China's Engagement in Central and Eastern European Countries

AIES (eds.): China's Engagement in Central and Eastern European Countries, AIES Study 2021

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17.06.2021


Over the last decade, world affairs have become increasingly dominated by geopolitical tension between major global actors as each strives to maintain or acquire a strategic advantage over the other – economically, technologically, diplomatically and militarily. Particular attention has been dedicated to the case of China, which many commentators believe may become the world's biggest economy and superpower in the years to come, and to its increasingly assertive behaviour on the international stage.

The Covid-19 pandemic, during which, China was the only major economy to experience economic growth in 2020, has strengthened the sense in some parts of the world that China's rise to global dominance is unstoppable. While it remains to be seen whether this is attainable, it is legitimate in the current context – as we plot a pathway towards a sustainable economic recovery based on democratic values – to consider how China's international engagement continues to evolve in the European context and to consider what the long-term policy response should look like.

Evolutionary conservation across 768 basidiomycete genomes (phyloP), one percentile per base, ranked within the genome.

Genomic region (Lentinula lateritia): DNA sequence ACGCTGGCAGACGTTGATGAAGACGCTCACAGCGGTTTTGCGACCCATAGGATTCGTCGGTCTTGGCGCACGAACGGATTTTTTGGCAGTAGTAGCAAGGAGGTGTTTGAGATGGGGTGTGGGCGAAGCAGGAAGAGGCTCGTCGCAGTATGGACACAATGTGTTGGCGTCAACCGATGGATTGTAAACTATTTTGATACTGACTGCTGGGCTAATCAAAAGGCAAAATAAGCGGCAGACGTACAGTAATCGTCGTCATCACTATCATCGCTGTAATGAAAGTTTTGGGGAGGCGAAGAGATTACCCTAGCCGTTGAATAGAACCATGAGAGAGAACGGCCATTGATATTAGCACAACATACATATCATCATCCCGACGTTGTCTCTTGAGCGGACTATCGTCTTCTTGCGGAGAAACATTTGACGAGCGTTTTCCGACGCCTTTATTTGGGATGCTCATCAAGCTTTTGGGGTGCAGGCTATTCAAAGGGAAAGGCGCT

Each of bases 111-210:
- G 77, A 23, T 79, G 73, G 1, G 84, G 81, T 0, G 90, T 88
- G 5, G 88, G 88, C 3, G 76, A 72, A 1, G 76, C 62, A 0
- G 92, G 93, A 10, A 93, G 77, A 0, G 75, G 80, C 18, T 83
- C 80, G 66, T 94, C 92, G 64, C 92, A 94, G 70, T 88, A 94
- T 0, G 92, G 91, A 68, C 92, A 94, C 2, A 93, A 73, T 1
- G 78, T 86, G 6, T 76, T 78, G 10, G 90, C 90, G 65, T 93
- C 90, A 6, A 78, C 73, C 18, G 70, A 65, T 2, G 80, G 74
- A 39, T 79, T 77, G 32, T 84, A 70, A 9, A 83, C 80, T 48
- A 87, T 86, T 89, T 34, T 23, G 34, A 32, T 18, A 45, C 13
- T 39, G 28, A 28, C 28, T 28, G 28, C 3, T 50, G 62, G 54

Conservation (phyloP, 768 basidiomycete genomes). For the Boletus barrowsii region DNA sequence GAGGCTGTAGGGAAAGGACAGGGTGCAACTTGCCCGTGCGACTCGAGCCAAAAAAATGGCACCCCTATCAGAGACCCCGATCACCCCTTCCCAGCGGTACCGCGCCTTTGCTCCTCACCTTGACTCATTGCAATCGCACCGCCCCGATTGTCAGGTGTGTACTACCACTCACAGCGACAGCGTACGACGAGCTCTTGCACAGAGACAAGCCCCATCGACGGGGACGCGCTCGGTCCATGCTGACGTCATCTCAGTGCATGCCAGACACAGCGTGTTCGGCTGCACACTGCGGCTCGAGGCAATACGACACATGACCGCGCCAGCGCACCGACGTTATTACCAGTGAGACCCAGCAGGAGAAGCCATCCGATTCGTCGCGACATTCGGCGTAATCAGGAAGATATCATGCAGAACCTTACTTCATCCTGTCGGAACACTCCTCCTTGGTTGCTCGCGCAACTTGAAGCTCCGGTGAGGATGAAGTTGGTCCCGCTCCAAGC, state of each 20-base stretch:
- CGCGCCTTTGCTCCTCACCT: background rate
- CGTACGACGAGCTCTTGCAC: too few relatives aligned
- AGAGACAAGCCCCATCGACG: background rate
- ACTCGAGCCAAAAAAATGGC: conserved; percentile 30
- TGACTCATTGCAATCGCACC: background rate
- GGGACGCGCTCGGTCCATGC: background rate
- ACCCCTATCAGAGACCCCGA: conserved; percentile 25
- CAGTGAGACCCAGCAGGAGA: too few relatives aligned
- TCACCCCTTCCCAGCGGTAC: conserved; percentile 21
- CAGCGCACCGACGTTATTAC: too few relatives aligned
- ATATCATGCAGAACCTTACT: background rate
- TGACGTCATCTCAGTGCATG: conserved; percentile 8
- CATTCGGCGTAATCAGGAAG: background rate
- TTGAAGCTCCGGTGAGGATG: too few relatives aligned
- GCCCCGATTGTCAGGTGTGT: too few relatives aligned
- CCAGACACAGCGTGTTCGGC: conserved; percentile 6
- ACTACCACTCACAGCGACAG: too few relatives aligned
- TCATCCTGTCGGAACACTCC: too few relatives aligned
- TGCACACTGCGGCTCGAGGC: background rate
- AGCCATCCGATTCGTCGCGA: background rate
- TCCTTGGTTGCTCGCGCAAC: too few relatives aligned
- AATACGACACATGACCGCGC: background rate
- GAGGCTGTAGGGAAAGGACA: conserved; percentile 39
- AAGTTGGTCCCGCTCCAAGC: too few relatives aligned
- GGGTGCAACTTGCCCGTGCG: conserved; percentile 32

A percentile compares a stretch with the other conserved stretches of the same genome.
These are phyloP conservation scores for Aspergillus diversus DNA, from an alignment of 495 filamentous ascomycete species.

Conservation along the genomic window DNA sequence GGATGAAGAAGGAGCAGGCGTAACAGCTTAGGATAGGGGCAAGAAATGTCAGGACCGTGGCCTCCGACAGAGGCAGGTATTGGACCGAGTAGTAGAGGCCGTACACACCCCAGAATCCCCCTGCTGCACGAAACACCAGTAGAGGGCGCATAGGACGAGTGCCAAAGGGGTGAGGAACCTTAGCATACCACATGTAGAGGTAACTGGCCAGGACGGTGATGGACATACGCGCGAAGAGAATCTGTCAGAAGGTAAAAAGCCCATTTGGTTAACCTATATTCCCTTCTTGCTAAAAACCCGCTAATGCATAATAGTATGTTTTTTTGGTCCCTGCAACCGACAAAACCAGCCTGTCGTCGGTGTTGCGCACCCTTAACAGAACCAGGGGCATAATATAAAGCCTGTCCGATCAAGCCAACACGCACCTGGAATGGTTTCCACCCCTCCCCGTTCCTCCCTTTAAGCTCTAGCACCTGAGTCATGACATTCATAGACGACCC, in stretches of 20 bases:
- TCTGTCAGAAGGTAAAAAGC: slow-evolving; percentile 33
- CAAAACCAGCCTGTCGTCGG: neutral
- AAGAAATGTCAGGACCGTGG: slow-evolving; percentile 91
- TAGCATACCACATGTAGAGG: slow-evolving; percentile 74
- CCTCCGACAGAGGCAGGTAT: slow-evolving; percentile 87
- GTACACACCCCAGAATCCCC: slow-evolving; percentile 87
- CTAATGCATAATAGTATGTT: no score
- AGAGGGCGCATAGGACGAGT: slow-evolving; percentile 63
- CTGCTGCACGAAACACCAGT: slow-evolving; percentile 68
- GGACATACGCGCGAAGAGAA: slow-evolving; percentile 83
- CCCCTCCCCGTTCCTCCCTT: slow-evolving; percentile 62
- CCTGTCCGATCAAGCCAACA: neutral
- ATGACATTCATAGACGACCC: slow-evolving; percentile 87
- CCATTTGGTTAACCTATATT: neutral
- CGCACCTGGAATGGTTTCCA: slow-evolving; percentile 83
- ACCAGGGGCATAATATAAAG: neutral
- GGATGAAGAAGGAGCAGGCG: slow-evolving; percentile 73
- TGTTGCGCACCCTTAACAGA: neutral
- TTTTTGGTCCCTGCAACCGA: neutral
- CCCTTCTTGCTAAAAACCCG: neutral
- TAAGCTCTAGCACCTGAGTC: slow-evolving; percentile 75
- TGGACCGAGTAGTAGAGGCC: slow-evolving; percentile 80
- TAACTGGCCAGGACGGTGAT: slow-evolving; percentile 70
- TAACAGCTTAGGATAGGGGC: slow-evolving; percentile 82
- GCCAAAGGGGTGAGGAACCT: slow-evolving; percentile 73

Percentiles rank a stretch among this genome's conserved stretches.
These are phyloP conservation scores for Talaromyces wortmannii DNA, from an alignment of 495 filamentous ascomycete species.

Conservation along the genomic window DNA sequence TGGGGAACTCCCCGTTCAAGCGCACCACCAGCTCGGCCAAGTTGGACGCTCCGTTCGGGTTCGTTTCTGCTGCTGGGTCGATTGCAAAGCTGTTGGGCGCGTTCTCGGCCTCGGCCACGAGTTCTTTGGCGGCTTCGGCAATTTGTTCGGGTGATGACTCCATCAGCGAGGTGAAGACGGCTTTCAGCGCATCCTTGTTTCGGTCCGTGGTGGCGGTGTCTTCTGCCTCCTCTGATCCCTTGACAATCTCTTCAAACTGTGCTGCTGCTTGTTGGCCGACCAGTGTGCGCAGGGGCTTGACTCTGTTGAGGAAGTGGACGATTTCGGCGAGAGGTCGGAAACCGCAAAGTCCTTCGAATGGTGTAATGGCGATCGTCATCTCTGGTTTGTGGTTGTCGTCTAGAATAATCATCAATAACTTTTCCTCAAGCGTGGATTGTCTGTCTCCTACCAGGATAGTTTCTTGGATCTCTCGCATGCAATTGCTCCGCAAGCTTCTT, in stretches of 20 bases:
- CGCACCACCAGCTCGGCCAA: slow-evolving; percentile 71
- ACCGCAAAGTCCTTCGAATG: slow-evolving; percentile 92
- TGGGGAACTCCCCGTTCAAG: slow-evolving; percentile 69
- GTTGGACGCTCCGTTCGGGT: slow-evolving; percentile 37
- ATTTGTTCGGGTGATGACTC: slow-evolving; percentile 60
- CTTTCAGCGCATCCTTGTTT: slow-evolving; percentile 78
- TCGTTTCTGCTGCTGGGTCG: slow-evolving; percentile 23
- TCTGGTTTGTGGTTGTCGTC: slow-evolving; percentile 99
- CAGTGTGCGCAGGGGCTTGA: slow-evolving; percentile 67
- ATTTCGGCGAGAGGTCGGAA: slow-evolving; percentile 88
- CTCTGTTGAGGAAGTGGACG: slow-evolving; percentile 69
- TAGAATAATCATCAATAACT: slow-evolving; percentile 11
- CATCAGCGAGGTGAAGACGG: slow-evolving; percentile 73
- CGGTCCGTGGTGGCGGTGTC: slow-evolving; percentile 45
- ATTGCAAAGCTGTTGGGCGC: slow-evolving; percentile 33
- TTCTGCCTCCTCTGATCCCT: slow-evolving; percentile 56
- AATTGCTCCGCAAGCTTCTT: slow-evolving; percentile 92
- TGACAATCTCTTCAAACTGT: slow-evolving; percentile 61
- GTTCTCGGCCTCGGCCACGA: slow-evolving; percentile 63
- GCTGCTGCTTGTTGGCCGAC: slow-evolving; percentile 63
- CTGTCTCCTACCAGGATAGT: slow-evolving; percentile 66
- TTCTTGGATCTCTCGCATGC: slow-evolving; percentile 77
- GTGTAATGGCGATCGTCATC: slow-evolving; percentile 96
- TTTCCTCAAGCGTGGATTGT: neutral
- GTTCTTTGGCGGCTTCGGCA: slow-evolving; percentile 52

Against this background, the Austrian Institute for European and Security Policy (AIES) set out through this study to understand better how China's engagement in CEE countries has developed over the course of the Covid-19 pandemic. The result is nine country profiles (from Bulgaria, the Czech Republic, Hungary, Montenegro, North Macedonia, Poland, Serbia, Slovakia and Slovenia), each written by a local author, on the role and influence of China and how this has been received by the general public and policy makers. These perspectives illustrate that engagement with China can bring positive outcomes. But in some cases, countries have engaged with China on assumptions that have led either to undesirable outcomes or unfulfilled expectations. Engagement with China remains important, or even essential: the challenge is to engage in ways that deliver the benefits European countries seek, while maintaining the values central to their democracies and maintaining the security on which their prosperity is founded.